It was not difficult to determine the most popular clothing color at West Point Park in Willoughby during a seven-hour period on September 17.
Lots of people wore purple T-shirts, and for good reason. After all, many of these people had gathered in the park to take part in the 2022 Lake County Relay for Life.
“Purple is the color of the Relay,” said Gail Norris, marketing manager for the Relay for Life of Lake County. “It’s our power to fight cancer.”
Founded in 1985 by the American Cancer Society, Relay For Life is a global event dedicated to saving lives from cancer. Money raised each year through local Relay For Life programs directly supports activities such as cancer research, support for cancer patients and access to lifesaving screenings, the society listed on its website.
The 2022 Lake County Relay For Life, held at West Point Park from 2 p.m. to 9 p.m., featured 23 registered teams whose members raised funds for research, support and services in the fight against cancer.
Heather Vater was part of a 14-member team representing Swift Recchiaa chartered accountant firm based in Willoughby.
“I’m here because my grandmother passed away from cancer and our firm is participating because we have a few members who are battling cancer,” said Vater, who works as an administrative assistant at Martinet Recchia.
Vater said that all members of the Relay for Life Martinet Recchia 2022 team raised funds individually and the company itself made a financial donation.
“We actually did pretty well our first year,” said Vater, who resides in Mentor.
Vater described the 2022 Lake County Relay For Life as a wonderful event.
“It’s a very personal cause for me and for a lot of our team members who have lost people to cancer,” she said. “So to see an event with so much energy and so much excitement, it’s really great.”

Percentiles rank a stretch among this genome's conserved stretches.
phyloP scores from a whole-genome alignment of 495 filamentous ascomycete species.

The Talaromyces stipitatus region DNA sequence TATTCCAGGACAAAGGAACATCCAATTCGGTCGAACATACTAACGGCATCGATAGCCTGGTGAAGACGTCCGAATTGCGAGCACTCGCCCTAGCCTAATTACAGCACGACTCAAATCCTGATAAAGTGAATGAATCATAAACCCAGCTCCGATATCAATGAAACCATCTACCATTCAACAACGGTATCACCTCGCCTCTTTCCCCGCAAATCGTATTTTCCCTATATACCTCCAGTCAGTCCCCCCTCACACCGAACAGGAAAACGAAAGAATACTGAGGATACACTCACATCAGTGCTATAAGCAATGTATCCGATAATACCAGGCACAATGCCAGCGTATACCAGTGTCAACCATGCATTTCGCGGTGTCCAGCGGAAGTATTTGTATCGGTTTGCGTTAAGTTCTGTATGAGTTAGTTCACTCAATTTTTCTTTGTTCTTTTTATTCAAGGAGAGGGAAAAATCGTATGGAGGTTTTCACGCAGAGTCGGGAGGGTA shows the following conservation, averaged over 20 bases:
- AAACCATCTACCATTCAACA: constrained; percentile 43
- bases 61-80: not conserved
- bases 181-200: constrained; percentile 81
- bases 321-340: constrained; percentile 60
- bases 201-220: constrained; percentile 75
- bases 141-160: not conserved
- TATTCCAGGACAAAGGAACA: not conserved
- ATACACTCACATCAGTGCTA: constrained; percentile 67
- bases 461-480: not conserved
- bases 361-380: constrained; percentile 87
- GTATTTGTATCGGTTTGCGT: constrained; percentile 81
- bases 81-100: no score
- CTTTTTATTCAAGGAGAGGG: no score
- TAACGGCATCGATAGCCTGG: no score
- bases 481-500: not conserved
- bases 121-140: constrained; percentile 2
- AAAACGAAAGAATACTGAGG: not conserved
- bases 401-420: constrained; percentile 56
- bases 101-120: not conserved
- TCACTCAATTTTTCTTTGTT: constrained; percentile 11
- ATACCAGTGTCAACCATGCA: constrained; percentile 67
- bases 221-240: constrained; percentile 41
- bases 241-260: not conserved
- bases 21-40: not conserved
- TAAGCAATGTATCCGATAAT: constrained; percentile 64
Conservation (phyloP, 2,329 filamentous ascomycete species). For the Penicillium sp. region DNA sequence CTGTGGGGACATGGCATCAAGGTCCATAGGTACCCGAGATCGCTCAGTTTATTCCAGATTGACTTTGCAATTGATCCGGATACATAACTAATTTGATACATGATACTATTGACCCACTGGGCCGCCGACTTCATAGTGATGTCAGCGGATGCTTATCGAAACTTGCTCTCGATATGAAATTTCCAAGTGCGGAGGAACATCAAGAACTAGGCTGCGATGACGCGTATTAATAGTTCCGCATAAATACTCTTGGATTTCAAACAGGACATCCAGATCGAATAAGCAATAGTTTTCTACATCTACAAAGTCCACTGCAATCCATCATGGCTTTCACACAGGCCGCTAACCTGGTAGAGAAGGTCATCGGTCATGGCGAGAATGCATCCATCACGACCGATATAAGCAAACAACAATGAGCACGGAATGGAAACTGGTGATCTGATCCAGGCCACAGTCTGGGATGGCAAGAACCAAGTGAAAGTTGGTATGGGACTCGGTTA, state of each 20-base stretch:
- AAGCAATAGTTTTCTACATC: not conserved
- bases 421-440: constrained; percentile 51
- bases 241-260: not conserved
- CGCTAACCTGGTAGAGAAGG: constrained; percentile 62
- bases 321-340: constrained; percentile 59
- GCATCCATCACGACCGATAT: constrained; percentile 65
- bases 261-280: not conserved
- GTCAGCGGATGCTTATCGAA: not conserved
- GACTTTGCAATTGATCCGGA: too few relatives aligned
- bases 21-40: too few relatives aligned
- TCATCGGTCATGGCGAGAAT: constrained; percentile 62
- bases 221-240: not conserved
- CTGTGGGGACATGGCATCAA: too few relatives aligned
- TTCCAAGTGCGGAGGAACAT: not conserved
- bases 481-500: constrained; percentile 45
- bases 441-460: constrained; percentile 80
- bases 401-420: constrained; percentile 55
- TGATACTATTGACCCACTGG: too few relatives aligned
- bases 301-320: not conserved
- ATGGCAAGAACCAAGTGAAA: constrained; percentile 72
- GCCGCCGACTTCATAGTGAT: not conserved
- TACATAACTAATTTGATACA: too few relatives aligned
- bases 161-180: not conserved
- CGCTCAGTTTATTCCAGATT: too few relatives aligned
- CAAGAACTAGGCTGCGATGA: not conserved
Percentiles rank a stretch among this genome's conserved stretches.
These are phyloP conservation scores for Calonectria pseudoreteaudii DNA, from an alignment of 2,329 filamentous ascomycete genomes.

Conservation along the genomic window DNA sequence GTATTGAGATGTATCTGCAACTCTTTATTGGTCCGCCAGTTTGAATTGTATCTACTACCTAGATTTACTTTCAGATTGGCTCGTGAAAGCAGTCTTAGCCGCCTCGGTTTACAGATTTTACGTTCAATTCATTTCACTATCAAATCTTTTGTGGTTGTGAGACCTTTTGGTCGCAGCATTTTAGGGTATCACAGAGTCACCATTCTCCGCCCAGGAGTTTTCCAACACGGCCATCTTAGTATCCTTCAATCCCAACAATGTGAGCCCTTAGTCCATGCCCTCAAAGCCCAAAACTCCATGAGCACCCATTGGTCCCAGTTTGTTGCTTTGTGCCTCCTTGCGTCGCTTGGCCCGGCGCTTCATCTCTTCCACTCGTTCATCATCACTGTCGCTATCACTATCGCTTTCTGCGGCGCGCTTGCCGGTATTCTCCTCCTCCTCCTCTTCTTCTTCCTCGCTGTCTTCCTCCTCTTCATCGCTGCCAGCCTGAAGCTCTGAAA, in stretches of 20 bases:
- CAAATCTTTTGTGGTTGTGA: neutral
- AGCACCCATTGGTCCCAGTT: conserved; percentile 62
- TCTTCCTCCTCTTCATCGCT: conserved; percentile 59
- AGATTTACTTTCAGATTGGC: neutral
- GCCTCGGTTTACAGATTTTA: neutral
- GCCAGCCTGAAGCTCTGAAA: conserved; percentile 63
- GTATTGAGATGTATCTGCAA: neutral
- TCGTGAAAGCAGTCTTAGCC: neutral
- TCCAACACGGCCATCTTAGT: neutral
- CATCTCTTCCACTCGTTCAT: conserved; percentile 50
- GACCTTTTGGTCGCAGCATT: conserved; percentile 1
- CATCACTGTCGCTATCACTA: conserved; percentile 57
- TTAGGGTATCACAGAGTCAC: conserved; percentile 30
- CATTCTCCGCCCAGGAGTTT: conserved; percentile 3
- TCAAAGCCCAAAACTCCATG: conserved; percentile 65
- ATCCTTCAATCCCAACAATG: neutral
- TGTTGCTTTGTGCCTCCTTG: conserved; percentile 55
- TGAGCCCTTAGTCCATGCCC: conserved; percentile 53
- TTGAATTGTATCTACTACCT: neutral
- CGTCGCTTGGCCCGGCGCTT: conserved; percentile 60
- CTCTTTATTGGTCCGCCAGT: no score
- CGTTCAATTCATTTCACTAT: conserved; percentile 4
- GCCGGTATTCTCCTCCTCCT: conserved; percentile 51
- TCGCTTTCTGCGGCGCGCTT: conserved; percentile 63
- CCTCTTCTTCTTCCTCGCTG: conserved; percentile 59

In keeping with Relay For Life tradition, teams are encouraged to have their members take turns walking around a track or trail for the duration of the event, to honor survivors. of cancer and caregivers and to remember those who have died of the disease.
Although West Point Park does not have an official walking track, team participants used sidewalks on the exterior portion of the property to act as a continuous path for performing laps.
This year, Lake County Relay For Life also brought together people who have survived cancer or provided care for those affected by the disease. Some of those people in the September 17 program wore scarves identifying them as a “survivor” or a “caregiver.”
Karen Anderson of Willoughby Hills is a breast cancer survivor who received her last treatment for the disease four years ago. She said Lake County Relay For Life provides a supportive atmosphere for people whose lives have been touched by cancer.
“There’s just an incredible camaraderie and great support that people have for each other,” Anderson said.
In addition to being an event where people can find comfort and encouragement to cope with the emotional impact of cancer, the Lake County Relay For Life also provided opportunities for fun.
Attendees and guests were able to enjoy DJ music, games, face painting and cooking from two food trucks. Competitions were also organized for the 23 Relay for Life teams.
Everyone also had the chance to bet on raffle baskets, including items such as tickets to a Cleveland Guardians baseball game, a membership in the Cleveland Metroparks Zoo; or a collection of Euclid Beach Park memories.
This year’s Lake County Relay For Life ended with the lighting of luminaries lined up in bags around West Point Park. People could purchase these luminaries and inscribe the bags with names to honor, remember or support those affected by cancer.
Norris said she and other volunteers who help organize and carry out the Lake County Relay For Life really appreciate this annual project.
“Everything we do, we do because we love it,” she said.